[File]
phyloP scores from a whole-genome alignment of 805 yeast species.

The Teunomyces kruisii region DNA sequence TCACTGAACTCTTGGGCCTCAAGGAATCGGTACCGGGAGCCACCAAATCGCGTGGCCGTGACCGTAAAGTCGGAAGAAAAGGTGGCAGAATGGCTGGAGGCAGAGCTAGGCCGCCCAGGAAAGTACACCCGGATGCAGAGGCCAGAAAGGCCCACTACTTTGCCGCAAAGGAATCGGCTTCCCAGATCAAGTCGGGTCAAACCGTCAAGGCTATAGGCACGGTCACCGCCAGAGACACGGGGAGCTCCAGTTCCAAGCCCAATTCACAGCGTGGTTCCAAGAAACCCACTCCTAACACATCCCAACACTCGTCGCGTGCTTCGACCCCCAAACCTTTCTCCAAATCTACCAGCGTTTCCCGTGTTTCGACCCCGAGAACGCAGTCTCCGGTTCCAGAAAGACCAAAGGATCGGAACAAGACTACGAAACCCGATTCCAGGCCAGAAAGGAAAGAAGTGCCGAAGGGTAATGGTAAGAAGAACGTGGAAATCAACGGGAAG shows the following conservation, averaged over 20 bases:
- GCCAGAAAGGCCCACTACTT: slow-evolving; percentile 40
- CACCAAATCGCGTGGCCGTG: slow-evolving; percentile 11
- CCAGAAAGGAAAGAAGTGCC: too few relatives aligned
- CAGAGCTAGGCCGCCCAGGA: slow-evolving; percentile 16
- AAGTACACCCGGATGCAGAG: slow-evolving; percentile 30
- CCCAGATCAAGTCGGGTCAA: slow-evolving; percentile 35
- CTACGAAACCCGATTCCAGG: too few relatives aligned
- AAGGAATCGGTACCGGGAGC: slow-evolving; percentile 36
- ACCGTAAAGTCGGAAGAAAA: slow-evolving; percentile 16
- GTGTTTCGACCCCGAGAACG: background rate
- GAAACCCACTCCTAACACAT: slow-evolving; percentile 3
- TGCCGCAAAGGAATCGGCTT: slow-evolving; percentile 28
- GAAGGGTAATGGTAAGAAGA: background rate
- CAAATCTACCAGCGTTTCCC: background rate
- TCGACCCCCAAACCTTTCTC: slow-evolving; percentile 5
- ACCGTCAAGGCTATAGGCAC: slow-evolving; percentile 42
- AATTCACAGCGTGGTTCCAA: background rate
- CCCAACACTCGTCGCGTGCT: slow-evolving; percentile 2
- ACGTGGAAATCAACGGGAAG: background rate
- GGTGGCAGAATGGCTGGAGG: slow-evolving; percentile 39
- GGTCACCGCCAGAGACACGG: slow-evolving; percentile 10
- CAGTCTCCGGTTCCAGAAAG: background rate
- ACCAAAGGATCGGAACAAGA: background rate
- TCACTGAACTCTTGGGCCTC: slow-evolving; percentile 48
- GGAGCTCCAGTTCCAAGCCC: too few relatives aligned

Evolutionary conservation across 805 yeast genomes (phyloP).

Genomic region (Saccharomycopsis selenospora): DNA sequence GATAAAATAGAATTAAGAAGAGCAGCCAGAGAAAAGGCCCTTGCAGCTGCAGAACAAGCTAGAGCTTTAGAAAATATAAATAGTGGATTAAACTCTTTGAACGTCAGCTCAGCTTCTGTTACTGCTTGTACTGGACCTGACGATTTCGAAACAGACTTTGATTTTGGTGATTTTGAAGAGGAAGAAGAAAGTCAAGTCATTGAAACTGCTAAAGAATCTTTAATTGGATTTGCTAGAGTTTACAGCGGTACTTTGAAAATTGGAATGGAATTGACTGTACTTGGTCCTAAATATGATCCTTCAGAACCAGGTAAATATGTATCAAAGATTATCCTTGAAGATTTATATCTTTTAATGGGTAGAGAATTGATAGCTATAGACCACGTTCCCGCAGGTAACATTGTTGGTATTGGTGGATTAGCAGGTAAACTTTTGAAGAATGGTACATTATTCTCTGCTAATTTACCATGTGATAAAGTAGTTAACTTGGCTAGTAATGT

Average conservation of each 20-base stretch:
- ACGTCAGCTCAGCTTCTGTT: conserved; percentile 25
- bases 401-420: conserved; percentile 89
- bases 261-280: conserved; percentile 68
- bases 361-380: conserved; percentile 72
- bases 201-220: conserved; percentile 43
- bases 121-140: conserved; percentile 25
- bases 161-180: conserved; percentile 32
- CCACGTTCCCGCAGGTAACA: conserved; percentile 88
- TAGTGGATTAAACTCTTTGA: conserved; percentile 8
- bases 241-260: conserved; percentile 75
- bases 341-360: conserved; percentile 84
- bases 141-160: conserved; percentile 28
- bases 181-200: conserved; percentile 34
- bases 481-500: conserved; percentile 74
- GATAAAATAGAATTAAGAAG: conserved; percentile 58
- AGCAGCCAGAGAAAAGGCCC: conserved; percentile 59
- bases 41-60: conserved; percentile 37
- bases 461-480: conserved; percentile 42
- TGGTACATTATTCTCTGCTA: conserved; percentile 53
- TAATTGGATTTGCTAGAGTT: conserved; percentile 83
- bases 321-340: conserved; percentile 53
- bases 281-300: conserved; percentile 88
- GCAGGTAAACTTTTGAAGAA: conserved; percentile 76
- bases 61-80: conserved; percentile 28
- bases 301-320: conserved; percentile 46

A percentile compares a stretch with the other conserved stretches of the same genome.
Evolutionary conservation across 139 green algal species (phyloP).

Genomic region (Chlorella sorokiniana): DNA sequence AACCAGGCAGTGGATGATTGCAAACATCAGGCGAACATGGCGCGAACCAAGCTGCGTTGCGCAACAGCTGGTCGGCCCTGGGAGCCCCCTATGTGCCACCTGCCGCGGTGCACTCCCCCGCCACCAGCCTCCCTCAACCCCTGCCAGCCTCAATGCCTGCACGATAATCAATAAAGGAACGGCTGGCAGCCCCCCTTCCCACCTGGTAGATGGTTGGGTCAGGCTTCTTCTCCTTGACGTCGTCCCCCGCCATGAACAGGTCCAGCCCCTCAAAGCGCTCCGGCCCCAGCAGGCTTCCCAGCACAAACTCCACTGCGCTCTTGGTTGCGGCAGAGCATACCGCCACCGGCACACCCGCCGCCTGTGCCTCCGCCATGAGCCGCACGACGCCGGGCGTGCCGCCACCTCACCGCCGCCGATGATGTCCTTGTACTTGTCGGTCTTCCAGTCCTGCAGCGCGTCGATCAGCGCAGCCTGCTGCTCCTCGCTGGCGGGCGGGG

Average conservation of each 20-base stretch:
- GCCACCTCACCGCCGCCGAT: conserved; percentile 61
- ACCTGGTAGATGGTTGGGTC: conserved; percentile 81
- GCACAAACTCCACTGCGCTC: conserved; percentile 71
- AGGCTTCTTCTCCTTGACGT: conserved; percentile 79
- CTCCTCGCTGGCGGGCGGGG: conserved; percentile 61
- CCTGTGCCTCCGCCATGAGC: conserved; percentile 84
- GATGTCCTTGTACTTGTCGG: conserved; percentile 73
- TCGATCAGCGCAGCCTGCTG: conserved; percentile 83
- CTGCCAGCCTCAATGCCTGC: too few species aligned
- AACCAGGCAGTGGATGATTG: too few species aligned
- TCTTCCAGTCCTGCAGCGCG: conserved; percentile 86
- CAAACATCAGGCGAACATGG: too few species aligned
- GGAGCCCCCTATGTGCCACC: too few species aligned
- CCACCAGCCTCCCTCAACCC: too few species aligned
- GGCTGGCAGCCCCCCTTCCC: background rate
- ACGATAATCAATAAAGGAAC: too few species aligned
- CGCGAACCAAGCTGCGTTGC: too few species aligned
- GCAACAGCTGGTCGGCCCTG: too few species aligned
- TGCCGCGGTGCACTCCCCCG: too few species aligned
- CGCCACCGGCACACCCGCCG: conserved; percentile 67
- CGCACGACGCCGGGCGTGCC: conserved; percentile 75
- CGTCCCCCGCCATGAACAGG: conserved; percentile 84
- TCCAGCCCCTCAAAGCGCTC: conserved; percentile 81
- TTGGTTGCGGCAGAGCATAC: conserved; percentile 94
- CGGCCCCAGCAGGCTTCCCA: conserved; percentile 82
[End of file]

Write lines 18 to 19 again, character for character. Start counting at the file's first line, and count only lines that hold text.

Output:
- ACCGTCAAGGCTATAGGCAC: slow-evolving; percentile 42
- AATTCACAGCGTGGTTCCAA: background rate